Written mail-out survey.
To determine current practice in high-dose methylprednisolone succinate (MPSS) administration for treatment of acute spinal cord injury (SCI) in Germany.
Reanalysis of the National Acute Spinal Cord Injury Studies (NASCIS) resulted in criticism of the use of high-dose MPSS for treatment of acute SCI. Subsequently, SCI treatment guidelines were revised leading to a reduction in MPSS use across North America. The impact of these revisions on SCI treatment in Germany is not known.
A questionnaire was sent to all trauma, orthopedic and neurosurgical departments of German university centers, affiliated teaching hospitals, and specialized SCI care centers. Survey included 6 questions about the administration of MPSS after acute SCI.
Three hundred seventy-two respondents completed the survey (response rate: 51% overall, 76% university hospitals, 85% specialized SCI care centers). Overall, 55% of departments that treat SCI prescribe MPSS. Among them, 73% are “frequent” users administering MPSS to more than 50% of their patients. Ten percent prescribe according to NASCIS I, 43% NASCIS II, 33% NASCIS III, and 13% “generic protocols.” As justification for MPSS treatment, “effectiveness” ranked before “common practice” and “medicolegal reasons.” “Specialized” SCI care centers differ in that (1) MPSS is administered less frequently, (2) NASCIS I doses are not used, and (3) during the past several years, practice patterns are more likely to have shifted away from the treatment of SCI with MPSS.
About one-half of the institutions continue to prescribe MPSS in the setting of acute SCI. A need for further education in almost one-fourth of German departments treating acute SCI is demonstrated through responses indicating use of the outdated NASCIS I protocol, a “legal need” or “unchanged MPSS application during the last years.” “Specialized” SCI centers are more likely to change their practice in accordance with evolving literature.
Level of Evidence: 3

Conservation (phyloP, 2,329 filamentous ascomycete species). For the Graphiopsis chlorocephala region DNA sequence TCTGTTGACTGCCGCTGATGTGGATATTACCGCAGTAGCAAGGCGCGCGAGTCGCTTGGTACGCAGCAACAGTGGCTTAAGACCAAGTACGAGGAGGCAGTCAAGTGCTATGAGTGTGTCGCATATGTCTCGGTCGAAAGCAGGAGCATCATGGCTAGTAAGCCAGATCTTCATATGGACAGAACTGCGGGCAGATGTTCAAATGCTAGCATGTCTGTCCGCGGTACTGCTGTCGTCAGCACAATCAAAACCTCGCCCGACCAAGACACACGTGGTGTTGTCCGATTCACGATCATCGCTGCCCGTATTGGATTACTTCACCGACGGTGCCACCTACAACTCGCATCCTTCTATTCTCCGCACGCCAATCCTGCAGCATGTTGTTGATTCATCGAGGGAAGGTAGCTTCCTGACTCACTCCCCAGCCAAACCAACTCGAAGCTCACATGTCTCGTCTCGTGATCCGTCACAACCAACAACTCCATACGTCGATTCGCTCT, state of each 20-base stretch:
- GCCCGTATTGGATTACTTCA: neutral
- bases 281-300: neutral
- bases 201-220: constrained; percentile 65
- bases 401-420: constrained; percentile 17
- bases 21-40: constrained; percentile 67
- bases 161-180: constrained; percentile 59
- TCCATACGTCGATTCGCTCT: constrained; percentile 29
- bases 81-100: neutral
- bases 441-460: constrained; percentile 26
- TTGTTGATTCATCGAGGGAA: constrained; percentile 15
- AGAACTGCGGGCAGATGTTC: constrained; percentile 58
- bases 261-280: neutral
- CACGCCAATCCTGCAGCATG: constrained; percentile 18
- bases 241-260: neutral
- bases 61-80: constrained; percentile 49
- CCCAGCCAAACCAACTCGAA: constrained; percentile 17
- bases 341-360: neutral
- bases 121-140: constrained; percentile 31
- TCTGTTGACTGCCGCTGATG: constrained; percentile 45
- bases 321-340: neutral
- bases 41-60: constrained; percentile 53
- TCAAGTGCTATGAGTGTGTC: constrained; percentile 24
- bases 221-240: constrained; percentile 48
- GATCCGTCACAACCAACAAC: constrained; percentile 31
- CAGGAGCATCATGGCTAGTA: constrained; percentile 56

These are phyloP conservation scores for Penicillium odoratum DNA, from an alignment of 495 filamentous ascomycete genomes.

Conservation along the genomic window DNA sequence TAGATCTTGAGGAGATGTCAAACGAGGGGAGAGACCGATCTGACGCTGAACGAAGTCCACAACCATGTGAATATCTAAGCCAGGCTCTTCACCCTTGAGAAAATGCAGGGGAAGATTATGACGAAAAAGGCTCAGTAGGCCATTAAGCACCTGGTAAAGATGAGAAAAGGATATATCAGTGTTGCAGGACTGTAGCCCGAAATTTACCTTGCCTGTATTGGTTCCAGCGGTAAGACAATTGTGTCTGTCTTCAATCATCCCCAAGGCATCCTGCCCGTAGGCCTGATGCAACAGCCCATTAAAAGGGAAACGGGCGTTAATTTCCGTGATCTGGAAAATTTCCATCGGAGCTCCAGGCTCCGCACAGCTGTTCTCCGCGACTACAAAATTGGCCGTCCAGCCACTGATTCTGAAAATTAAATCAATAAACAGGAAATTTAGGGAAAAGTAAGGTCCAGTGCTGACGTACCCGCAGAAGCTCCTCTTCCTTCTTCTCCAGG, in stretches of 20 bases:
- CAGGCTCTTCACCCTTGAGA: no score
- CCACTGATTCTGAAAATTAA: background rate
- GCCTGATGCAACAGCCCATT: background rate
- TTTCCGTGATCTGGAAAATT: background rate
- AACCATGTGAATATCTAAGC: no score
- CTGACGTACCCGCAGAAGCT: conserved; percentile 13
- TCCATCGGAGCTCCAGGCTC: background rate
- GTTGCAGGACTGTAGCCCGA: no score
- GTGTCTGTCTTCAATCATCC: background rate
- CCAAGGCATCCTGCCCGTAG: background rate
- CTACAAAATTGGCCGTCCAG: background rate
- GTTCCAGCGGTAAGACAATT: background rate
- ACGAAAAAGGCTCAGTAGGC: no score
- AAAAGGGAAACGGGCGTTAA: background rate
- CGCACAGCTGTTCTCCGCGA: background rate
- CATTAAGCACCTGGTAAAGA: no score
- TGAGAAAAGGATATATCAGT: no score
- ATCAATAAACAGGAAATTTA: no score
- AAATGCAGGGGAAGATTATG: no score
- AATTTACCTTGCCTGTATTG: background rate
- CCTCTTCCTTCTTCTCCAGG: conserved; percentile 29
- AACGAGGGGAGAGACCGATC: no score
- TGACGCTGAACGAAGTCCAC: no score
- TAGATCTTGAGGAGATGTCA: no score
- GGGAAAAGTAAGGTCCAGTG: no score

Critical analysis of the National Acute Spinal Cord Injury Studies challenged the use of high-dose methylprednisolone as a controversial standard of care after acute spinal cord injury due to a lack of unequivocally proven efficacy contrasted by a higher incidence of complications and higher mortality. This study assessed the current practice of methylprednisolone treatment in Germany.
*Clinical and Experimental Spinal Cord Injury Research Laboratory (Neuroparaplegiology)
†Department of Musculoskeletal Surgery; and
‡Department of Neurology and Experimental Neurology, CHARITÉ Campus Mitte and Campus Virchow CHARITÉ - University Medicine Berlin, Germany.
Address correspondence and reprint requests to Jan Schwab, MD, PhD, Department of Neurology and Experimental Neurology, Clinical & Experimental Spinal Cord Injury Research (Neuroparaplegiology) or Claudia Druschel, MD, Department of Musculoskeletal Surgery, CHARITÉ - University Medicine Berlin CHARITÉplatz 1, D-10117 Berlin; E-mail: firstname.lastname@example.org or email@example.com
Acknowledgment date: September 20, 2012. First revision date: November 7, 2012. Second revision date: January 17, 2013. Third revision date: February 8, 2013.
The manuscript submitted does not contain information about medical device(s)/drug(s).
German Ministry of Science and Education/Berlin - Brandenburg Center for Regenerative Therapies and Wings for Life Spinal Cord Research Foundation (No. 60-2012) funds were received in support of this work.
Relevant financial activities outside the submitted work: board membership, consultancy, grants.